Most of the 35 F gene-positive samples in this study were from commercial poultry (21 broilers and 9 layers). The F gene positivity reflects the presence of mesogenic or velogenic strains. Low virulence lentogenic (F and LaSota) or mesogenic (Mukteswar) strains of NDV are used to vaccinate domestic poultry in India; the former is commonly used in commercial broilers while both types are used in commercial layers and breeders. Of these 35 F gene positive samples, 26 belonged to commercial broiler chickens. As per adopted practices in this region, no vaccination with mesogenic/velogenic strains is carried out in commercial broiler chickens. None of the matrix gene-positive samples from backyard poultry was positive by the fusion gene rRT-PCR. Future studies with monitoring of F gene positive apparently healthy flocks would be needed to ascertain whether this positivity translates into the disease or not. Recent studies have indicated the circulation of highly virulent velogenic NDV in apparently healthy backyard poultry with a high genetic gap from vaccinal strains (26). It has been reported that currently used NDV vaccines give better protection against the velogenic NDV isolated from 1930 to 1970s (Herts33/56, California 71) as compared to those which have been isolated in recent years (30).

The persistence of virulent NDV after intensive vaccination is a recurrent phenomenon in endemic countries of Asia, Africa, and Central America (6, 3032), which is probably due to selection of virulent NDV in the face of immune pressure from vaccination (11). It also suggests that vaccination may stop active disease manifestation and protect the flock from an outbreak situation but may not stop shedding of the virus. As mentioned earlier, strains of low virulence are used as vaccines; however, experimental studies have suggested the evolution of virulent strains from low virulent NDV (33). Shengqing et al. (34) reported that avirulent NDV has the potential to become velogenic NDV after repeated passages in chickens. The replacement of Leu (avirulent) to Phe (virulent) amino acid in the F1 subunit makes F gene cleavage easier by host furin proteases, which gives a selective advantage to velogenic strains to grow faster. In such a scenario, avirulent strains may revert to virulent with time and with inadequate biosecurity measures; thus, the disease may spread within and between farms. In the present study, data analysis based on the age of the bird indicated that both M and F gene positivity was higher in birds below the age of 7 weeks. This higher prevalence at earlier age may be attributed to poor herd immunity (35). We did not study the effect of season on circulation of NDVs in commercial and backyard poultry. However, Gedara et al. (36) reported significantly higher occurrence of NDV in summer season as compared to winter season in backyard poultry.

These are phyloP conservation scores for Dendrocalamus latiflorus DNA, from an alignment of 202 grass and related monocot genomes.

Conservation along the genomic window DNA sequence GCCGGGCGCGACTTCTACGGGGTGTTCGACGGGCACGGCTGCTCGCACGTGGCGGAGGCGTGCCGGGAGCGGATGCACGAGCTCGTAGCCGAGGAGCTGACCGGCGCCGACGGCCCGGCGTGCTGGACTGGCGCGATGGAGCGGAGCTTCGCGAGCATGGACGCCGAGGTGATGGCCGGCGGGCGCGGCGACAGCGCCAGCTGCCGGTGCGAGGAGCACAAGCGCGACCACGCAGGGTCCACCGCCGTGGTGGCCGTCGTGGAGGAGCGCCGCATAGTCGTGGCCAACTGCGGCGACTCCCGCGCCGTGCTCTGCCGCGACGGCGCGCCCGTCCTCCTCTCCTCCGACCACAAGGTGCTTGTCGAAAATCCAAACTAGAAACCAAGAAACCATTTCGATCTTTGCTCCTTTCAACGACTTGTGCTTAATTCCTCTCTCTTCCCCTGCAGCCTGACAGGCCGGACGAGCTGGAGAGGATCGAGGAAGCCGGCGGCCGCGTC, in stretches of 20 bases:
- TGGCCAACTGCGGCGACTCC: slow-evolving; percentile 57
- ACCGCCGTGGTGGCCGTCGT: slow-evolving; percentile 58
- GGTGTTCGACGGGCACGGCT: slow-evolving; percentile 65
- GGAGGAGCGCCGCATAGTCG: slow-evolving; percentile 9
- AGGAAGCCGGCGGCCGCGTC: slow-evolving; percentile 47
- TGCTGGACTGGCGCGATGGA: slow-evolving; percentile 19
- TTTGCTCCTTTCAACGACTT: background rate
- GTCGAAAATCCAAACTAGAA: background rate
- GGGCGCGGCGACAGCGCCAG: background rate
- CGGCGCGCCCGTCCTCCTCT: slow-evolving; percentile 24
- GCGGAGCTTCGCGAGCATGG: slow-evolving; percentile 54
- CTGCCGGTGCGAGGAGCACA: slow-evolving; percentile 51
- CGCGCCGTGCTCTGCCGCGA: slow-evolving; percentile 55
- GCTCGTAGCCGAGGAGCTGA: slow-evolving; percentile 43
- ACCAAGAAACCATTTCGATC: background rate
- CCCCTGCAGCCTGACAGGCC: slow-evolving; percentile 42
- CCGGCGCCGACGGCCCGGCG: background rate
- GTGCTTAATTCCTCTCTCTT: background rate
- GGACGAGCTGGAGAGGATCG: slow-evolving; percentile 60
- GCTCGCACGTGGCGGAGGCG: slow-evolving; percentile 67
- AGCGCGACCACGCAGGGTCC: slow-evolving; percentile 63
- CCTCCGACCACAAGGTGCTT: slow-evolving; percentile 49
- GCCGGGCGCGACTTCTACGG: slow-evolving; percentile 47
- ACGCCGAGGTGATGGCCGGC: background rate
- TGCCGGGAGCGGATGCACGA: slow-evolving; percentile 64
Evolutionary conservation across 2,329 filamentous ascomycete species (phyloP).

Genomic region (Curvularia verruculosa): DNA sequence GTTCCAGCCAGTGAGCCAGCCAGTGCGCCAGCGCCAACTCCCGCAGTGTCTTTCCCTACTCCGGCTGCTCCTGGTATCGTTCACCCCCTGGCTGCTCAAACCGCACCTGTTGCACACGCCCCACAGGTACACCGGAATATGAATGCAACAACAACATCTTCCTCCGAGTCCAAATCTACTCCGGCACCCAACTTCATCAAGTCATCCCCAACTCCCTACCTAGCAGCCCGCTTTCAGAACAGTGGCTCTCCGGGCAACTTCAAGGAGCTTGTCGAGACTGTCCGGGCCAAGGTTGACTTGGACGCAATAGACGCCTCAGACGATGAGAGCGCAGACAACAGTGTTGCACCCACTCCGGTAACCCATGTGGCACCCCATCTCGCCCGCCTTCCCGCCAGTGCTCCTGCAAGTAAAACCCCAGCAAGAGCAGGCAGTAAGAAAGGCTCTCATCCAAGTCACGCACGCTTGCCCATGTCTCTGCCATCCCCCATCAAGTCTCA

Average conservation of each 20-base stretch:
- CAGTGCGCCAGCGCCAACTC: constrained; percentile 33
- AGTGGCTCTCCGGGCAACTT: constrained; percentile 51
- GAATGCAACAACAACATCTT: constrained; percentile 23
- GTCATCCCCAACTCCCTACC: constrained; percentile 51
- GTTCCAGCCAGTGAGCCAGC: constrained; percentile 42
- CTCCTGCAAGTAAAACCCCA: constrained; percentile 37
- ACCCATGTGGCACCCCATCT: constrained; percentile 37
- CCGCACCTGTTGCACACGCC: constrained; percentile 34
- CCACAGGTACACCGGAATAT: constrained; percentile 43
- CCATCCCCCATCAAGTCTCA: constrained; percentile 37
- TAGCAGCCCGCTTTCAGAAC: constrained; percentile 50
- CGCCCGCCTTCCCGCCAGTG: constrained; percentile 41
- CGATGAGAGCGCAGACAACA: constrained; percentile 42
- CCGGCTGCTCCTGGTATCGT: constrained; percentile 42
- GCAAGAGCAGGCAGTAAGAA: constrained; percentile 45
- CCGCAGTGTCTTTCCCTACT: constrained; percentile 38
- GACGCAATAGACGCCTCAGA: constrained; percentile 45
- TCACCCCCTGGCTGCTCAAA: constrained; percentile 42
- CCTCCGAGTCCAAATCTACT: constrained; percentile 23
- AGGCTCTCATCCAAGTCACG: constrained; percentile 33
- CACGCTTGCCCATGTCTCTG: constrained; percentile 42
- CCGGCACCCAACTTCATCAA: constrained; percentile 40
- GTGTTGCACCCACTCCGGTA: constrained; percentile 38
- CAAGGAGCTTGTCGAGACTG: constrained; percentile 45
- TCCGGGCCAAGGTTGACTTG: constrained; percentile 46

In conclusion, this investigation found that lentogenic and mesogenic/velogenic NDV strains are circulating in commercial birds in Haryana while lentogenic strains are present in backyard birds predominantly. Detection of mesogenic/velogenic strains is not surprising taking into consideration the intensive system of rearing of commercial poultry in Haryana. NDV surveillance in non-outbreak situations could improve scientific understanding of the evolutionary patterns of NDV. A surveillance approach would also generate valuable information about the risk areas, distribution of the virus among various types of commercial and backyard poultry across various management systems, densities, and circulation patterns of virulent NDV in the region. Further studies should also explore whether commercial poultry flocks positive for velogenic NDV go on to develop clinical disease or not. Longitudinal studies are recommended to resolve this issue. A representative number of samples from this study are being subjected to whole genome sequencing to determine the presence of NDV genotypes and other viruses.